I'm learning how to split and combine videos with ffmpeg. Presently I'm practicing on a 799 KB MP4, one_through_ten-timestamped.mp4, where each frame has a burnt-in "frame number" (up to frame 40, the burnt-in number advances only every other frame).

The command I use is:

ffmpeg -f concat -i one_through_ten_edit_list.txt -c copy one_through_ten_edited.mp4

Where one_through_ten_edit_list.txt is:

file one_through_ten-timestamped.mp4
inpoint 00:00:01.500
outpoint 00:00:05.000
file one_through_ten-timestamped.mp4
inpoint 00:00:09.500
outpoint 00:00:13.000

When I perform this command in ffmpeg the output video has several issues:

  1. The output starts from the beginning of the source video instead of 1.5 s in.
  2. The audio after the second input video is concatenated is delayed (when played on QuickTime Player. It's fine on ffplay).

When I perform these same edits in MPEG Streamclip, the resulting video plays as expected. Here's some tabular output from ffprobe on one_through_ten-timestamped.mp4 which shows where the ffmpeg video and MPEG Streamclip differ in their concatenation points:

start of first segment end of first segment mpeg streamclip start 1st start of second segments end of second segment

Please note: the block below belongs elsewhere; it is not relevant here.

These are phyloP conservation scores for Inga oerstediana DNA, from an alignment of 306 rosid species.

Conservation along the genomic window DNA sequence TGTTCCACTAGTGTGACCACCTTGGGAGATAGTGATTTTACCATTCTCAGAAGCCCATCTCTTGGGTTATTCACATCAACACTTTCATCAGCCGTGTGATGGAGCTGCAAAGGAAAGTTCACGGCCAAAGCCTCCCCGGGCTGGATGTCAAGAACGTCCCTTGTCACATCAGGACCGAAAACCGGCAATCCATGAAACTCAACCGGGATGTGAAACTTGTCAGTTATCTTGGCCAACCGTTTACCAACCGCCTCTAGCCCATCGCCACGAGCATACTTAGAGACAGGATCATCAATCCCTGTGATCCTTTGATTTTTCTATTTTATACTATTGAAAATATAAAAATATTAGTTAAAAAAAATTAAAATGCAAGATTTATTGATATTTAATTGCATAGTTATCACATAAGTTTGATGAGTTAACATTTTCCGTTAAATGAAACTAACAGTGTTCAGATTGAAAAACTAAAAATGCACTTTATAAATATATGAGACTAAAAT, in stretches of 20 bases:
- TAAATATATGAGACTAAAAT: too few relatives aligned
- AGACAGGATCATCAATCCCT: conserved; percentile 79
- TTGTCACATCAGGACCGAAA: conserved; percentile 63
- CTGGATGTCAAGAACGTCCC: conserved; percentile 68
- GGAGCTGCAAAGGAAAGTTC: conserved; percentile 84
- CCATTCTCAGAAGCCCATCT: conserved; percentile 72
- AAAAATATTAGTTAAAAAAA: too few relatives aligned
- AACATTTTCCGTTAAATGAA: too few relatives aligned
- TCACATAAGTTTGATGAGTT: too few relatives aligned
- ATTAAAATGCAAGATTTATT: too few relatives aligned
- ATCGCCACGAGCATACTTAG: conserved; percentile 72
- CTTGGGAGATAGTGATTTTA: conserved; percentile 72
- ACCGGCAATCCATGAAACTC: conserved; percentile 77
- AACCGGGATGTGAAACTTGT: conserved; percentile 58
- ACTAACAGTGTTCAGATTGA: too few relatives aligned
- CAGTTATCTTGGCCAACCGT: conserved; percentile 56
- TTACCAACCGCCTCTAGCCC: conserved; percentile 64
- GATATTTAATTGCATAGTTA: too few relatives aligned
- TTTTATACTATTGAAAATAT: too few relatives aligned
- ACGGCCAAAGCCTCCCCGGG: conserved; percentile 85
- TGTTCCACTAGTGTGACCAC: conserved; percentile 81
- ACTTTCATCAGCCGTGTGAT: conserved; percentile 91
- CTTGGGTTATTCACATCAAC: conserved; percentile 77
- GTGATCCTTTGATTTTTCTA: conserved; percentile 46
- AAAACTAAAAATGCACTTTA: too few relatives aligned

Notice that both ffmpeg and MPEG Streamclip handle the second segment roughly the same, however ffmpeg doesn't seem to respect the inpoint in the first input video. Note that in my MP4, there's one packet per frame.

ffmpeg has behaved this way from version 2.8 (perhaps before) up through 3.3.3. Am I missing a command-line or edit-list option? Surely others have been successfully using ffmpeg to split and combine videos (without recompressing).

  • From the concat demuxer documentation: "inpoint–This directive works best with intra frame codecs, because for non-intra frame ones you will usually get extra packets before the actual In point and the decoded content will most likely contain frames before In point too." – llogan Sep 14 '17 at 17:10

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